Economy’s ‘training wheels’ to come off
CNNMoney | June 22
The Federal Reserve’s latest round of stimulus ends on June 30, but economists think it’s no big deal. The policy, known as the second round of quantitative easing, or QE2 for short, is likely to have little effect on financial markets or the pace of the recovery, they say. “I don’t think the end of QE2 will have any significant immediate impact on interest rates, stock prices, jobs or the broader economy,” said Mark Zandi, chief economist with Moody’s Analytics.
Bernanke May Try to Spur U.S. Economic Growth by Extending Record Stimulus
Bloomberg | June 21
Federal Reserve Chairman Ben S. Bernanke will probably delay the central bank’s exit from record stimulus, economists said in a survey, giving the flagging economy a boost without resorting to additional asset purchases. Seventy-nine percent of 58 economists expect Bernanke to sustain the Fed balance sheet at current levels until October or later, compared with 52 percent who held that view before the Fed’s last policy meeting in April, according to a Bloomberg News survey conducted last week. Ninety percent of those surveyed predict the Fed will wait until the fourth quarter before dropping its pledge to hold interest rates low for an “extended period.”
The U.S. Federal Reserve Plan For QE3 – And Why It’s a Done Deal
MoneyMorning | June 22
When U.S. central bank policymakers conclude their two-day meeting today (Wednesday), there’s really only one question investors want an answer to: What’s the U.S. Federal Reserve plan for QE3? Let me answer that for you: QE3 is a done deal – although Fed Chairman Ben Bernanke & Co. might well give it another name… Here’s what I see: Instead of printing more money, the Fed is likely to start reinvesting the proceeds of maturing debt. Ultimately, that won’t reduce our government’s bloated, toxic balance sheet. But it will change the makeup of that balance sheet – and not for the better. I believe the Fed will also attempt a freeze of some sorts that effectively removes pressure from the U.S. Treasury markets that would otherwise crater it. At the same time, I can easily envision continued demand for U.S. Treasuries from abroad that will confound such well-known Treasury bears as Pacific Investment Management Co. LLC (PIMCO) star Bill Gross, who has been wrong on Treasuries before.
FOMC meet may disappoint investors , says AMP Capital
MoneyControl | June 22
All eyes are on the Federal Reserve today. According to Shane Oliver, Head Investment Strategy & Chief Economist, AMP Capital Investors, the Federal Open Market Committee (FOMC) meeting could disappointment investors. “On the one hand, there will be a downgrade to growth expectation, but Ben Bernanke is unlikely to signal any shift, any move anytime soon towards quantitative easing 3,” he added.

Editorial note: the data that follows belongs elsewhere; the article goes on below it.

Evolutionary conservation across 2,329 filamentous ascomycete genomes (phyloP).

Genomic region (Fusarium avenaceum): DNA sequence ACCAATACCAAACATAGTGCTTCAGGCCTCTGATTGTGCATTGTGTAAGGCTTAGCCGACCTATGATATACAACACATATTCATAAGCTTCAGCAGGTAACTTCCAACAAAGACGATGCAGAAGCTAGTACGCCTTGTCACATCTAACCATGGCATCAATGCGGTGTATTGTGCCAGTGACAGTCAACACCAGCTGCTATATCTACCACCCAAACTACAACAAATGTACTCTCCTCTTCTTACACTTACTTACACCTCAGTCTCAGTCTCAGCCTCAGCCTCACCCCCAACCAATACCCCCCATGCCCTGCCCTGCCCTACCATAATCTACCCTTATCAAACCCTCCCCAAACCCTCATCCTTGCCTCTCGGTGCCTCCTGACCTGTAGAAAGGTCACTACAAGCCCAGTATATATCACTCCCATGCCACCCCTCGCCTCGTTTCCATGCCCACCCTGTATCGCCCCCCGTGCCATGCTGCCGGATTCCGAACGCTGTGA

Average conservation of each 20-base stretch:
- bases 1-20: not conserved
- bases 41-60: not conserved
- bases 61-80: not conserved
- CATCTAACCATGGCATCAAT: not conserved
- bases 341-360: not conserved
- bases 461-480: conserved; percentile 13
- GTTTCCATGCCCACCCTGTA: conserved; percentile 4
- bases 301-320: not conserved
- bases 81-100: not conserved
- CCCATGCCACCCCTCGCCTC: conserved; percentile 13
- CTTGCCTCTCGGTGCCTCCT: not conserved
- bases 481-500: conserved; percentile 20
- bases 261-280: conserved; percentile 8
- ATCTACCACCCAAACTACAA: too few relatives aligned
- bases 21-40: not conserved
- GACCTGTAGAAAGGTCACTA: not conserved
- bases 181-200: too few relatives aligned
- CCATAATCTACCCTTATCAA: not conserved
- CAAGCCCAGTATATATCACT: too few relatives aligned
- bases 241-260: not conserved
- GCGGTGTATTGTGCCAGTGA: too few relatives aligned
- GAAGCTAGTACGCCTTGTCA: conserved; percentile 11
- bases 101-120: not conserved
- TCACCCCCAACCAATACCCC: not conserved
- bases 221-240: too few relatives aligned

Treasury Note Yields Stay Below 3% for a Sixth Day Before Fed’s Decision
Bloomberg | June 22
Bernanke and his fellow policy makers have given no indication they’ll tighten policy anytime soon. With manufacturing slowing and unemployment increasing during May to 9.1 percent, the Fed chief said this month growth is “frustratingly slow.” The unemployment rate in the U.S. unexpectedly climbed to 9.1 percent in May and payrolls grew at the slowest pace in eight months, according to Labor Department figures on June 4. “If we see the same jobs numbers next month, market expectations for QE3 will increase,” said Tsutomu Komiya, who helps oversee the equivalent of $115.4 billion as an investor in Tokyo at Daiwa Asset Management Co., a unit of Japan’s second- biggest brokerage by market value. Yields will probably fall below 2.88 percent, 2011’s low set last week, he said.
Fed’s 3-Year Rescue Plan Falling Short of Promise
The New York Times | June 22
The Federal Reserve hoped that its three-year-old economic rescue campaign would reach a climax at the end of June. It hoped that consumers and businesses by now would be spending more and more, and the central bank could start doing less and less. That peak now looks like a long plateau. The Fed still is expected to announce Wednesday that it will halt the expansion of its aid programs at the end of June, as scheduled, when it completes the purchase of $600 billion in Treasury securities. But growth is sputtering, and economists now expect that the Fed will leave its $2 trillion of bandages, props and crutches untouched until next year.
Global economic slowdown just a ‘lull’
CBC News | June 21
With the end of QE2 looming in the United States and concerns about a sovereign debt default in Greece reaching a fevered pitch, the global economy looks to be firmly mired in a rough patch at the moment. However, there is still hope, with Nariman Behravesh, chief economist with IHS Global Insight, calling the current problems a “temporary lull in the global expansion” that can still be reversed. “There is no need to panic — yet,” Nariman Behravesh, chief economist with IHS Global Insight, said in a report Tuesday. “This is unlikely to be the precursor of another recession. While the balance of risks has shifted a little to the downside, IHS Global Insight still assesses the probability of a more robust scenario at 20%, compared with 25% for a return to recession.”